The ability to bind applications to individual "spaces" is nice, as is the ability to dynamically drag windows between them. Clicking on an application icon automatically moves you to the appropriate space; this should mean much less (where is that damn window, it's buried!) that I still experience, even on my 30" Cinema Display. I thought this would be enough space for that to not happen anymore; all I have now is *huge* browser and mail windows.
Is it a quantum leap in virtual desktop managers? No. But switching between them is quick, efficient, and easy (you can use control-space # to go to it, or control-arrow key)... so it really just gives you a desktop space many times your actual space... that's what it feels like. None of the cube effects a la You! desktops, which is slow and mostly eye-candy-esque.
On the disclosure by America Online that the company had inadvertently released more than a half million customer search records stripped of names but not otherwise sanitized (and thereby possibly exposing individuals to snooping), reader ivan256 wants to know
To that question, reader schwaang writes
Why were you ever under the delusion that aggregate data about your searches would be kept private? You don't even have an implied right to privacy when you send un-encrypted data across the internet. Not only are people stupid if they're upset about this, they're stupid if they're surprised.
Calling this is a consumer rights issue is a joke. There are no rights involved here other than ones that people made up after the fact because they were irrationally upset.
"information about the searches you perform through the AOL Service and how you use the results of those searches;"
And then it says:
"AOL will only share your AOL Member information with third parties to provide products and services you have requested, or when we have your consent"
"Keep reading," says ivan256:
Get down to the part about AOL Search, which has additional privacy terms. It is implied that they have your consent unless you opt out of the data collection.
While some commenters scoffed at privacy concerns in aggregated, semi-anonymized data, reader geekotourist says it's time to revisit "personally identifying information."
When AOL apologized today, the spokesperson said'"Although there was no personally-identifiable data linked to these accounts, we're absolutely not defending this."
Back in January, related to the story on how the DoJ demands and gets ISP data, AOL had said that "We did not comply with the request made in the subpoena," spokesman Andrew Weinstein said. "Instead, we gave the Department of Justice a list of aggregate anonymous search terms that did not include results or any personally identifiable information."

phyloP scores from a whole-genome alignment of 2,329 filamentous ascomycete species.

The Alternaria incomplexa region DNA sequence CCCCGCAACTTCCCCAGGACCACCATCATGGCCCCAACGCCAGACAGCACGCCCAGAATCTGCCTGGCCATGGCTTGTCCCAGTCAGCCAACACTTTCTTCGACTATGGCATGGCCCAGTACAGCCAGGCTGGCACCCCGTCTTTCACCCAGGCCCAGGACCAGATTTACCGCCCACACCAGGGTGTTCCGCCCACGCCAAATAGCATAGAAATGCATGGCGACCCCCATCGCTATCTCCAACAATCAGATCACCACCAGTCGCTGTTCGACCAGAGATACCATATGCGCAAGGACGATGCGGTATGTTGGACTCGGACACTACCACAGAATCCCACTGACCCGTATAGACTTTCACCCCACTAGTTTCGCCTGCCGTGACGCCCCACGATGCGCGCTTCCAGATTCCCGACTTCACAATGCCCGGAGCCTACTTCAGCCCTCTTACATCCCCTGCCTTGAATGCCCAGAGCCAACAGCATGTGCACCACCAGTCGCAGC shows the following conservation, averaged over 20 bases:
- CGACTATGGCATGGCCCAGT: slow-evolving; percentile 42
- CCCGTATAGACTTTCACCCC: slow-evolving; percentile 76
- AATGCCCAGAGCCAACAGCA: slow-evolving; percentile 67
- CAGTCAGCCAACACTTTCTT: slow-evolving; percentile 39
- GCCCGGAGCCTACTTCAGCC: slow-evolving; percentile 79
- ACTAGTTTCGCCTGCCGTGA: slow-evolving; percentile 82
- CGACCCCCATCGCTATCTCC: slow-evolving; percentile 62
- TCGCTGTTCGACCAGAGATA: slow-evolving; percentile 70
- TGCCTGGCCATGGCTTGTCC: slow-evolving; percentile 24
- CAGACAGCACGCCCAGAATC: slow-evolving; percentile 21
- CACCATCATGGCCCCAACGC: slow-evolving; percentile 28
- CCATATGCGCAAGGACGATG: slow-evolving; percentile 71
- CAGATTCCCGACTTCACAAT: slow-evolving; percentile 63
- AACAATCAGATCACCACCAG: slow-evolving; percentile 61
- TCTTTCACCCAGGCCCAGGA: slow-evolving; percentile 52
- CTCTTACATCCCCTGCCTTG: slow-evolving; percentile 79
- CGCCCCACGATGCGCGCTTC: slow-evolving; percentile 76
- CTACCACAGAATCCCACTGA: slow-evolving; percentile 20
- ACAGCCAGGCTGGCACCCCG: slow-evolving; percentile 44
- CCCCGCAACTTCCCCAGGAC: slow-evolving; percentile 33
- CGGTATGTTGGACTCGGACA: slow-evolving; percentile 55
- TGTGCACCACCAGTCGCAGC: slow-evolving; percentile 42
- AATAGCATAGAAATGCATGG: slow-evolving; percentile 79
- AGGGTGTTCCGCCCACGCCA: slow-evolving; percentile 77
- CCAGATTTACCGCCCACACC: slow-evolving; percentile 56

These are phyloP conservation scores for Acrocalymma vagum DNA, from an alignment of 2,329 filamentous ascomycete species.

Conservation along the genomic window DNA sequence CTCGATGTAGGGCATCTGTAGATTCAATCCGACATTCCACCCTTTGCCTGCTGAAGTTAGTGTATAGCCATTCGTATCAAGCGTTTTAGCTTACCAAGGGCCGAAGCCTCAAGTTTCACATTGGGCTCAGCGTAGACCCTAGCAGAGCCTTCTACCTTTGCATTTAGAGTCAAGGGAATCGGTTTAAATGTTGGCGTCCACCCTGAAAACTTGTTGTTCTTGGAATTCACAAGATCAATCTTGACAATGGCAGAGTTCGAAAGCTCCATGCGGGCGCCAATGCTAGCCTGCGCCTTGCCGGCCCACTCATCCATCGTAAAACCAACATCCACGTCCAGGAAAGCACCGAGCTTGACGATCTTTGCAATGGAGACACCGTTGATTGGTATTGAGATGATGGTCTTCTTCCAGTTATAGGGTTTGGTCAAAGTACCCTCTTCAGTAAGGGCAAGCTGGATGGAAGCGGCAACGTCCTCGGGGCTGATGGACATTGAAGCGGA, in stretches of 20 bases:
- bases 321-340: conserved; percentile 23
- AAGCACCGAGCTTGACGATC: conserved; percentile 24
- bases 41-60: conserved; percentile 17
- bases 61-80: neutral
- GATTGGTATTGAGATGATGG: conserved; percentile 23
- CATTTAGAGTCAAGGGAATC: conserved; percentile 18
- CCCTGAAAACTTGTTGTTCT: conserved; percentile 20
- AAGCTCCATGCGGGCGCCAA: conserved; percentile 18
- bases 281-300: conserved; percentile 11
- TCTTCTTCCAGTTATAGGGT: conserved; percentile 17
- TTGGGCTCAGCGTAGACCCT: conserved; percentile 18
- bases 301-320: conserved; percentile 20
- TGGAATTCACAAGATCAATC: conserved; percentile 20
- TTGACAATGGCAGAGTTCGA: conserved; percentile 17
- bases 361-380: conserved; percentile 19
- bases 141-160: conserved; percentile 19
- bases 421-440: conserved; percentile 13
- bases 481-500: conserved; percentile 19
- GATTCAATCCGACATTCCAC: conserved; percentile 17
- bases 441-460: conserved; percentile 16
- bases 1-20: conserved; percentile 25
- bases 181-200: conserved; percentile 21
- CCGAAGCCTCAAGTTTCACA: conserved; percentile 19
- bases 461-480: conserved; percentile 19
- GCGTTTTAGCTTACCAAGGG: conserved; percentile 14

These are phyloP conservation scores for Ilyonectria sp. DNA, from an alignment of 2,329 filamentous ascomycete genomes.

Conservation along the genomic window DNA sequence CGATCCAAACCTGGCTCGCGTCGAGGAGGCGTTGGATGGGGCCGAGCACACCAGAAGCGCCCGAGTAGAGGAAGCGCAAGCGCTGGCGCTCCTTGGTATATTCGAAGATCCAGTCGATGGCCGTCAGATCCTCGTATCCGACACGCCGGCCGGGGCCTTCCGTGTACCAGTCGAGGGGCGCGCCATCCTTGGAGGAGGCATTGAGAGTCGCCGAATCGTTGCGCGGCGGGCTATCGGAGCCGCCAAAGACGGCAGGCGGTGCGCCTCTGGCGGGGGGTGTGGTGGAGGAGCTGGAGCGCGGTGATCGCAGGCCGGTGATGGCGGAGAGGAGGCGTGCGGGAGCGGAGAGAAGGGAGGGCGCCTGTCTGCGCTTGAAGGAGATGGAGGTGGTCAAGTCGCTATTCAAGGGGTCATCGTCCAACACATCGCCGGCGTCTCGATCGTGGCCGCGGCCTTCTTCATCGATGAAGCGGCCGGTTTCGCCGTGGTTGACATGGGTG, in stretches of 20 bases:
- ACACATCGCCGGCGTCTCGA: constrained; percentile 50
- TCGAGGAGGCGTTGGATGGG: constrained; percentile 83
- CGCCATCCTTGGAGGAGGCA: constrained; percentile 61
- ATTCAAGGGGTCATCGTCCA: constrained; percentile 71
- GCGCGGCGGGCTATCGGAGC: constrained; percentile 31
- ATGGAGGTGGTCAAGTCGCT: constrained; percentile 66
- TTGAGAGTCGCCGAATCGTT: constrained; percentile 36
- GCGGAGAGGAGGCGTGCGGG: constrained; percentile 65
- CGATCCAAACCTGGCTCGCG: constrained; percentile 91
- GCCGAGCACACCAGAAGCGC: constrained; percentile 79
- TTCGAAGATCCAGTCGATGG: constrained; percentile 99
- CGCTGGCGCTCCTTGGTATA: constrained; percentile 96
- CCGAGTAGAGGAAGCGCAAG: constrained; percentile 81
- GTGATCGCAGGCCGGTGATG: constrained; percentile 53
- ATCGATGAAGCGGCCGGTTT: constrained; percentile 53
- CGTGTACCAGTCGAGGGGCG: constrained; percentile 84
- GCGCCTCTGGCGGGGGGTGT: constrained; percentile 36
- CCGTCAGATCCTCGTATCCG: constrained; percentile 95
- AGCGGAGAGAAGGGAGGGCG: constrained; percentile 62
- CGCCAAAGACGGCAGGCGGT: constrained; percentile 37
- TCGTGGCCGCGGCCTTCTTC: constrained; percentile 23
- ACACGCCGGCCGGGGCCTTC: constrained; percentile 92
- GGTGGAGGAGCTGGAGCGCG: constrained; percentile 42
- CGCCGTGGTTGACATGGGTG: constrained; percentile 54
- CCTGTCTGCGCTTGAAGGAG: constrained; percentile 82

AOL- you need to rethink that phrase personally identifiable, because it doesn't seem to mean what you think it means. You're hiding behind one technical definition of PII, without concern about whether or not the results actually have PII. If you're releasing results with personally identifying information, then you cannot say you're not releasing PII. I'd written in January "I question this assumption by Yahoo, AOL, etc. that search terms, by themselves, have no privacy considerations because they've been separated from personal info. What if the search itself contains personal information? Are the search companies deleting the timestamps and randomizing the order of the search terms themselves? Because otherwise I could see personal info showing up." Obviously, half a year later, they still think that replacing a name with a number takes away the PII. They need to have a talk with, say, the Census Department, about why the department will withhold data about groups of businesses in a region. Grouped data can easily become PII data if you can tease out characteristics. AOL didn't even group the data!
As always, relevant quotes from the best.essay.evar on why privacy is a fundamental human right: "If information that is actually about someone else is wrongly applied to us, if wrong facts make it appear that we've done things we haven't, if perfectly innocent behavior is misinterpreted as suspicious because authorities don't know our reasons or our circumstances, we will be at risk of finding ourselves in trouble in a society where everyone is regarded as a suspect. By the time we clear our names and establish our innocence, we may have suffered irreparable financial or social harm..."
Yesterday's post about news agency Reuters' admission that it ran a digitally manipulated photo depicting the effects of Israeli bombing in Lebanon drew more than 500 comments. Joining many others in pointing out the obvious manipulation of the photograph, reader plover wants to know "Is Reuters complicit?"
The photo was so obviously manipulated as to be laughable. Anyone who's ever used the Clone Brush tool would immediately recognize it as having been manipulated, and anyone who's completely unfamiliar with digital photography would still question the regularity of the blobs of smoke.
Sure, this photographer is at fault, and you can make assumptions about his political motives for Photoshopping this image. But what's worse is how did Reuters let such a piece of crap into the system? The guys on SomethingAwful [somethingawful.com] or Worth 1000 [worth1000.com] all do a much better job, and that's just for the glory of the contest. They're not trying to pass their stuff off as "news." Even the guys at Fark [fark.com] aren't this bad (not even Heamer :-) No, this Photoshop was of "The Daily Show" quality — comically bad.
The only conclusion I can come up with is that Reuters isn't actually looking at the images that come in the door. Even if someone at Reuters had the same political agenda as the photographer, he should have had the good sense to deny that picture because the Photoshopping was so obvious. Actually, neither conclusion is good news for Reuters at all.
Piling on one last insult, Megane writes
It was done so badly that I could tell it was clone tooled by looking at the thumbnail of the picture.
Many thanks to the readers (especially those quoted above) whose comments informed each of these discussions.